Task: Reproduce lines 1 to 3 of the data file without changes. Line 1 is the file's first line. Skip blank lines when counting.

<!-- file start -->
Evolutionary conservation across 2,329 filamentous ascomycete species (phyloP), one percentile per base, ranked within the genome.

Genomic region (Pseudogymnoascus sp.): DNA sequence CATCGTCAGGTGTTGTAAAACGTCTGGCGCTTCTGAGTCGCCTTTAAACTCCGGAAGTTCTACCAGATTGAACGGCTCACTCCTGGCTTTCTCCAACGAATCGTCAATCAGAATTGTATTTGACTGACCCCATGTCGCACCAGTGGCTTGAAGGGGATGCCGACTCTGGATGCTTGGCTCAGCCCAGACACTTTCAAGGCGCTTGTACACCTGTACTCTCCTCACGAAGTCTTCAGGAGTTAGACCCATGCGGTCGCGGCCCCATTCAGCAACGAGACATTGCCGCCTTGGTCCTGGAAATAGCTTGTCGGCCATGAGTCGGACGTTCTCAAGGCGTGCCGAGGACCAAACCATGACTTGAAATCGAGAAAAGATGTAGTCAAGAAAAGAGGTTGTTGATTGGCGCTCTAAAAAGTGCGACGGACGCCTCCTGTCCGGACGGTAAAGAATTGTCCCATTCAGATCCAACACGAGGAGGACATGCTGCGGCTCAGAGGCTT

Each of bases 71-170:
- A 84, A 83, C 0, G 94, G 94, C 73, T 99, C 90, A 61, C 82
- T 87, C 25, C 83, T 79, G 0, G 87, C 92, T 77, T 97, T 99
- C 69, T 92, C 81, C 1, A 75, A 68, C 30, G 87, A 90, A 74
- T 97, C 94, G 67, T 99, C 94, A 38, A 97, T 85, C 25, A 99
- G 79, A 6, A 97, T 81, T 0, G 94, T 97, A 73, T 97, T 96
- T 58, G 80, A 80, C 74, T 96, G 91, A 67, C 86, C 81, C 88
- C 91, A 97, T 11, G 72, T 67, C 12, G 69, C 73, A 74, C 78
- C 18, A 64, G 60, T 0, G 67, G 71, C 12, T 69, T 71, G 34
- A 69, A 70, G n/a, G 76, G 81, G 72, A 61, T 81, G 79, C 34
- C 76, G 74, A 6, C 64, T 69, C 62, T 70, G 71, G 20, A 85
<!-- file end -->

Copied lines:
Evolutionary conservation across 2,329 filamentous ascomycete species (phyloP), one percentile per base, ranked within the genome.

Genomic region (Pseudogymnoascus sp.): DNA sequence CATCGTCAGGTGTTGTAAAACGTCTGGCGCTTCTGAGTCGCCTTTAAACTCCGGAAGTTCTACCAGATTGAACGGCTCACTCCTGGCTTTCTCCAACGAATCGTCAATCAGAATTGTATTTGACTGACCCCATGTCGCACCAGTGGCTTGAAGGGGATGCCGACTCTGGATGCTTGGCTCAGCCCAGACACTTTCAAGGCGCTTGTACACCTGTACTCTCCTCACGAAGTCTTCAGGAGTTAGACCCATGCGGTCGCGGCCCCATTCAGCAACGAGACATTGCCGCCTTGGTCCTGGAAATAGCTTGTCGGCCATGAGTCGGACGTTCTCAAGGCGTGCCGAGGACCAAACCATGACTTGAAATCGAGAAAAGATGTAGTCAAGAAAAGAGGTTGTTGATTGGCGCTCTAAAAAGTGCGACGGACGCCTCCTGTCCGGACGGTAAAGAATTGTCCCATTCAGATCCAACACGAGGAGGACATGCTGCGGCTCAGAGGCTT

Each of bases 71-170: